What’s In an Activity? Unlocking a Client’s Power Through Precise Sensory Motor Activation
We need to work together to find the activity that unlocks the most power
“We need to unlock the magic code to find the power in your body. I have some ideas, but we need to work together to find the activity that unlocks the most power. Can you help me?”
These are the words I spoke to my new client, Aiden a 9 year-old young man, at his very first session.
Intrigued by the unexpected challenge, Aiden looked at me for a moment and replied, “Sure.”
In that early interaction, a therapeutic connection was formed.
As therapists, we rely not only on therapeutic activities, but our clinical reasoning. We are responsible for identifying our clients’ unique functional participation difficulties and their underlying sensory-motor and developmental challenges. It is our obligation to then develop a treatment plan to address and support these functional challenges. During each treatment session, our therapeutic activities should be selected to meet the unique clinical picture of each child.
Sometimes we miss the magic
Yet, in all of our clinical reasoning and planning sometimes we miss the magic. We become so focused on filling the time with a laundry list of activities that we forget to watch, listen, and be in the moment with that child. While there is inherent value in each therapeutic activity, the real magic occurs when you understand the sensory systems, development, and how to precisely match an activity to a client’s underlying sensory processing and sensory motor challenges. It is then that we unlock our clients’ true potential. (To learn the role of the vestibular and proprioceptive systems in everyday life, join us for our Vestibular Treatment Perspectives course).
I recently worked with Aiden, whose family was seeking occupational therapy services primarily for difficulties with arousal, affect, social engagement, and attention. These challenges primarily presented as struggles resolving conflicts with his peers and siblings or recovering from what his parents describe as an “an over-the-top meltdown”. In school, Aiden struggled to pay attention sometimes appearing distant and unfocused.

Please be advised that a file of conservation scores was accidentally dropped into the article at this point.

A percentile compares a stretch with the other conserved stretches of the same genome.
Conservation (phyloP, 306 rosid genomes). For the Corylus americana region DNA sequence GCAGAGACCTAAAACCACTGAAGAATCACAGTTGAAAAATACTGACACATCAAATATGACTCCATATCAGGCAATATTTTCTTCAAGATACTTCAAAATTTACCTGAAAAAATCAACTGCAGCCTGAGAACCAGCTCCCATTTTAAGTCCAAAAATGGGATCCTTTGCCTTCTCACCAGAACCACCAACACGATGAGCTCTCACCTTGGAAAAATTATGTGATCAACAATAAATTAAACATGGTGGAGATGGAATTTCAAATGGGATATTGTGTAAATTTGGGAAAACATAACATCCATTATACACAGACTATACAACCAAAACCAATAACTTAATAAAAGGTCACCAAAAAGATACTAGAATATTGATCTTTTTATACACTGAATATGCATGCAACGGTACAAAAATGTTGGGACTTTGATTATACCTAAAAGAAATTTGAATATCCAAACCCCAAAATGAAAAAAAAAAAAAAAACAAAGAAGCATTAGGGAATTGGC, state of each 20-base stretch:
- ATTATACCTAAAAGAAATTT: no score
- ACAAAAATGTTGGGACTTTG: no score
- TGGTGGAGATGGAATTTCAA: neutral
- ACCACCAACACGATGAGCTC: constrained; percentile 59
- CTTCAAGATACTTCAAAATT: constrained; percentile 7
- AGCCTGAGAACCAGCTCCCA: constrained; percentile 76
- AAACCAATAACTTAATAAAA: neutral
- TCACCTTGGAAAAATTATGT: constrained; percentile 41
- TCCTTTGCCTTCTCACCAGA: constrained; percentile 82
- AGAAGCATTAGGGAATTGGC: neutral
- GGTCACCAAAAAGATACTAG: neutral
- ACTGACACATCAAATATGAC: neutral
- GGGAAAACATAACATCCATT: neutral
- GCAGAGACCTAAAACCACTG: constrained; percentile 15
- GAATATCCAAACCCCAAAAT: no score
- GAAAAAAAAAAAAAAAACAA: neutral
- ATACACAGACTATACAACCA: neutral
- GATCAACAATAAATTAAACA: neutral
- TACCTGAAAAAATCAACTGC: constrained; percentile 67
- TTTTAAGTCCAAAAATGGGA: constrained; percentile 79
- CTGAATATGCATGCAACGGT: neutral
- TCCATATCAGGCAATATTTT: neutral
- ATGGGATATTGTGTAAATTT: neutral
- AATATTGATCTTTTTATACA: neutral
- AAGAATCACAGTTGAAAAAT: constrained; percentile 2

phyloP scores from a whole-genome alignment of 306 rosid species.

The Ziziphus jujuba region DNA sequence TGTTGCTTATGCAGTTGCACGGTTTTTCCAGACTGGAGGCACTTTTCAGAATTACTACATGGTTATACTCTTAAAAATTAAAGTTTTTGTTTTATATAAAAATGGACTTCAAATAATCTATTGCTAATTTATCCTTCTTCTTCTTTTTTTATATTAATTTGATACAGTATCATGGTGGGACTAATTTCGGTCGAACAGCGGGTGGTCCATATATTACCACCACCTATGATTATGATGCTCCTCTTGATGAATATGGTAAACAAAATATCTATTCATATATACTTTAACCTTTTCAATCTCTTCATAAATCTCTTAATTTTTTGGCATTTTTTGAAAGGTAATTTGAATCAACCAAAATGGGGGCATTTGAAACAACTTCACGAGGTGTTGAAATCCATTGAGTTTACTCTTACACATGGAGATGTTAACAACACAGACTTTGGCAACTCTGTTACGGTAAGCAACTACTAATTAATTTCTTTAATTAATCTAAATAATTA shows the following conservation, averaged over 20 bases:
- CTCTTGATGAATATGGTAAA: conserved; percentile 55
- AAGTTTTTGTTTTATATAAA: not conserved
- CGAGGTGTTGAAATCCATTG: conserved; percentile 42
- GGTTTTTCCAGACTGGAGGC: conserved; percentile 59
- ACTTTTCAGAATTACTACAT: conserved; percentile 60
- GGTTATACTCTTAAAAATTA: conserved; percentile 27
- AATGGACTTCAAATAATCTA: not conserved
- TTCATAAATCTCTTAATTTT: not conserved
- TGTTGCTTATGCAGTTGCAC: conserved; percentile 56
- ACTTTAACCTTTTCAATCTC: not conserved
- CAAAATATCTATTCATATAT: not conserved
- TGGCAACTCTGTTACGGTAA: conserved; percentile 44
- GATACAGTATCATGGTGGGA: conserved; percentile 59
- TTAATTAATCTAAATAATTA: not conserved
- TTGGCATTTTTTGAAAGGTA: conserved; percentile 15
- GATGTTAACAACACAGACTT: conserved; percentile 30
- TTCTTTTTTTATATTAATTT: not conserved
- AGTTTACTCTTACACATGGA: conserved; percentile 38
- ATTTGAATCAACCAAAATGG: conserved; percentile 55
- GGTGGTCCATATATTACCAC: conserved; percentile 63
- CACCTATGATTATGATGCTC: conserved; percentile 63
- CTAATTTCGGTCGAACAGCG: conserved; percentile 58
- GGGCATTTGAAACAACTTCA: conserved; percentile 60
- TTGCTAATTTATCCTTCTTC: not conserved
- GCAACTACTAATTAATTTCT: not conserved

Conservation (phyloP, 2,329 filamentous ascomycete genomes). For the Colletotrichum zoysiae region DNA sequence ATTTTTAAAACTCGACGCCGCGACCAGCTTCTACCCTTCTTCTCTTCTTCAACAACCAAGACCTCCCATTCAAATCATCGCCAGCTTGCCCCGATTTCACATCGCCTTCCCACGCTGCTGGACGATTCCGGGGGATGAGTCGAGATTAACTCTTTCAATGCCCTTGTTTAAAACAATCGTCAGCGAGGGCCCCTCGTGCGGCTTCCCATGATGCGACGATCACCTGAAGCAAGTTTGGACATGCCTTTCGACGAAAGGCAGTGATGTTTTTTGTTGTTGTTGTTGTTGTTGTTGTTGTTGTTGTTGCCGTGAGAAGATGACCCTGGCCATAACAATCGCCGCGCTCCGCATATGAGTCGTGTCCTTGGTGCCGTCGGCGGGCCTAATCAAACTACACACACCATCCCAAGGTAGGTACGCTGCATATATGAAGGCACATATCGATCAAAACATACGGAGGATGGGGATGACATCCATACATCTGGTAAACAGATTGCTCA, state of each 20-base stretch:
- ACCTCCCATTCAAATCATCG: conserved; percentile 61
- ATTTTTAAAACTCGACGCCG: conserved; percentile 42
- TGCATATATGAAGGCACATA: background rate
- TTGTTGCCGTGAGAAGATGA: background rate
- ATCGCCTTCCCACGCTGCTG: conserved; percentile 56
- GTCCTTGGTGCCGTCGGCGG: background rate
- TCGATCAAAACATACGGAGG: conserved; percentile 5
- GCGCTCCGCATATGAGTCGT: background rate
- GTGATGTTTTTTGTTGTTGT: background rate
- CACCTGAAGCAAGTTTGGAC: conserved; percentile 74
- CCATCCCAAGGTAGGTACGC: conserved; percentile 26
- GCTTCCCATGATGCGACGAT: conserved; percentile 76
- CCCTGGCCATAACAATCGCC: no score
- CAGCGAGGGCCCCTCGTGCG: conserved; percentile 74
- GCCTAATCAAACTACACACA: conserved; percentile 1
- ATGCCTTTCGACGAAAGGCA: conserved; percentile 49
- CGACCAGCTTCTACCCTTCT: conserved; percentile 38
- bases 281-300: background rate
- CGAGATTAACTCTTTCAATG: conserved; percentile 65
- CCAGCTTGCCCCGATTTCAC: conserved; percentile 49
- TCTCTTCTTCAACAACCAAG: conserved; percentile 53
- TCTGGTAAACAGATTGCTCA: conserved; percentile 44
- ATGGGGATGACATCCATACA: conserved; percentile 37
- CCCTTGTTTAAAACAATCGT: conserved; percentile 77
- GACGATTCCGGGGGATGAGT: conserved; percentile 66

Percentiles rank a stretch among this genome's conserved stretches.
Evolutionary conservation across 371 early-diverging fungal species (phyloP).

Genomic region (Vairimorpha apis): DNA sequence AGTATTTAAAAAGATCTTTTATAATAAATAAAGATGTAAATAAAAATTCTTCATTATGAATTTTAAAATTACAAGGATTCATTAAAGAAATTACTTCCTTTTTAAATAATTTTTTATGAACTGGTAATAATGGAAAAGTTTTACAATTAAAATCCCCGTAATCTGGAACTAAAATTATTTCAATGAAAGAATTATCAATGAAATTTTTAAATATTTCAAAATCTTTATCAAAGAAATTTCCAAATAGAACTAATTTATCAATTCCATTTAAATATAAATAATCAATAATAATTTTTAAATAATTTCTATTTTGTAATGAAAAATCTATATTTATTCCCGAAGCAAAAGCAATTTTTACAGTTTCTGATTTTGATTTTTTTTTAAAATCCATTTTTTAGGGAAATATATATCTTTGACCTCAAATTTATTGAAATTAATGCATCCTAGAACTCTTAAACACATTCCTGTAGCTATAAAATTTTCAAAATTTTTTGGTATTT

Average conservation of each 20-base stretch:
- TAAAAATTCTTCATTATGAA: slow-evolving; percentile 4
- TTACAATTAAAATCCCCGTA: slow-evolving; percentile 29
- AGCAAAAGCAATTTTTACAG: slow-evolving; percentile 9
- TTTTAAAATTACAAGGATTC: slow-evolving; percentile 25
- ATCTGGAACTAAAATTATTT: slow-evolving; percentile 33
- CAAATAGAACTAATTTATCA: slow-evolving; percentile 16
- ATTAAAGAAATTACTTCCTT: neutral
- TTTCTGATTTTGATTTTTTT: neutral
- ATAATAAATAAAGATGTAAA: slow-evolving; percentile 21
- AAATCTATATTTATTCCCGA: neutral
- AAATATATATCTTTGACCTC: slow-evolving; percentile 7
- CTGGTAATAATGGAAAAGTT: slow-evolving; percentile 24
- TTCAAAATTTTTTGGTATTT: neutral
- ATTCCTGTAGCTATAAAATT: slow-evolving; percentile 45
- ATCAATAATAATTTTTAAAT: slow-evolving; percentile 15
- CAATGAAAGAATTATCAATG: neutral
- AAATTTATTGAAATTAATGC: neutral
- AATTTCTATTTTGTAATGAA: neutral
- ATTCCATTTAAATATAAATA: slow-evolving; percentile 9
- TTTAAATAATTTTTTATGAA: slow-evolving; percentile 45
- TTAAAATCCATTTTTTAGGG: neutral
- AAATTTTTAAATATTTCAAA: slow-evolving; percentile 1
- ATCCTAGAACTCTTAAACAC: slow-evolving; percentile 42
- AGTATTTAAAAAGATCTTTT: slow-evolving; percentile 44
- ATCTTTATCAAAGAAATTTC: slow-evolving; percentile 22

Our first session yielded playful moments while climbing in the suspended lycra and participating in Therapeutic Listening®. However, it was not until we joined together as a team in one specific activity that I saw Aiden’s true powers emerge.
From a therapeutic standpoint I selected ball explosions (see pictures of ball blasts below) to strengthen anti-gravity flexion, support sustained head and neck control, and enhance the coordination of his respiration in synchrony with movement. Yet for Aiden, this activity afforded him an opportunity to feel strength in his body. Each time he kicked the ball, the ball would go flying, and we laughed in delight at how far he could kick it. We elaborated by adding ‘power sounds’ to the game with mighty “Ha!” sounds. Each time he kicked the ball his face would get brighter and the joy he was experiencing was evident to the whole room. By joining and being a part of Aiden’s experience, I could recognize the transformation that was happening right before my eyes. When he stood to leave that day, Aiden appeared taller, his voice sounded deeper and richer, and he couldn’t wait to come back. We had found Aiden’s power!
For Aiden, this activity was the embodiment of his power
When he returned to OT two weeks later, Aiden immediately began to ask when he could play that game, remembering the details of using self-generated sound and whistles to give him more strength. “Remember the power sounds…” he whispered to me as we started the game.
From a therapeutic standpoint, ball explosions supported Aiden’s development of dynamic anti-gravity postures, breath regulation, and core activation, bringing ease and fluidity to his body- a necessary foundation for higher level skills. For Aiden, this activity was the embodiment of his power, not just in therapy but in life. Aiden’s strength, competency, and playfulness were now evident to everyone—none more important than Aiden himself.
The next time you enter the clinic, ask yourself, “Whose power am I going to unlock today?”
Above is an example of ball blasts taken from Core Concepts in Action by Sheila Frick, OTR/L and Mary Kawar, MS, OT/L
Looking for fresh new activity ideas? Join us for our course on Vestibular Treatment Perspectives.[yith_wcmc_subscription_form]